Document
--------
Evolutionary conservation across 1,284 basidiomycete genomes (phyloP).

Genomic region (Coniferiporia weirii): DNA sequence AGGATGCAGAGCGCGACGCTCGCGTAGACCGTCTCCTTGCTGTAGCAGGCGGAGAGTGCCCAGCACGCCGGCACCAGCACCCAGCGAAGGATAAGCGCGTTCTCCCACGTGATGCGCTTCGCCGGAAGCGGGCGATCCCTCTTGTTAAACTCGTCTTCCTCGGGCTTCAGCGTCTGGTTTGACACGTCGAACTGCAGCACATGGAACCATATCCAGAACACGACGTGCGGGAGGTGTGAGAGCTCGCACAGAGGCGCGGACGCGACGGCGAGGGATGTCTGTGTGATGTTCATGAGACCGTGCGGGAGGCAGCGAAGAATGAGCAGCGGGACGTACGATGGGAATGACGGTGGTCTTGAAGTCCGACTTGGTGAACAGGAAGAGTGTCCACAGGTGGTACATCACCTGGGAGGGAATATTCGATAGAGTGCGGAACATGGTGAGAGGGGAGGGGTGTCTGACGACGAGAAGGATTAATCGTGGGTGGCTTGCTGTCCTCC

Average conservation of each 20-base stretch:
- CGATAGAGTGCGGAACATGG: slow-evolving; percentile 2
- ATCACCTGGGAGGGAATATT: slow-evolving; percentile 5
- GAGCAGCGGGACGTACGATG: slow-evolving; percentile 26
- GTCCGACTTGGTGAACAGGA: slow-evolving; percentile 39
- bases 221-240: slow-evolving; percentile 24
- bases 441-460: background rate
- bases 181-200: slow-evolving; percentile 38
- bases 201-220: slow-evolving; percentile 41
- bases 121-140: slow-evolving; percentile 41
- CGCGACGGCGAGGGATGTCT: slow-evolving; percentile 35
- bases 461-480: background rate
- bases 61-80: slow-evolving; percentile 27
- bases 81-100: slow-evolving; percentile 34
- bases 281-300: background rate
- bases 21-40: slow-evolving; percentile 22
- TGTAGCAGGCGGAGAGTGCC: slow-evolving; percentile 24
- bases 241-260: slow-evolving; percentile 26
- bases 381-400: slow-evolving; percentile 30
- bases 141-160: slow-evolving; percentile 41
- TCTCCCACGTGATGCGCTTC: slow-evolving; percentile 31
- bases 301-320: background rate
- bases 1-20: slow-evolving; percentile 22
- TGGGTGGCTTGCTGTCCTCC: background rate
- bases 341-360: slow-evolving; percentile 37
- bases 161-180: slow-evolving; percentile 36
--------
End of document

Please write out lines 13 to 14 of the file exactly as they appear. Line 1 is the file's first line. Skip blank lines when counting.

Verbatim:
- CGCGACGGCGAGGGATGTCT: slow-evolving; percentile 35
- bases 461-480: background rate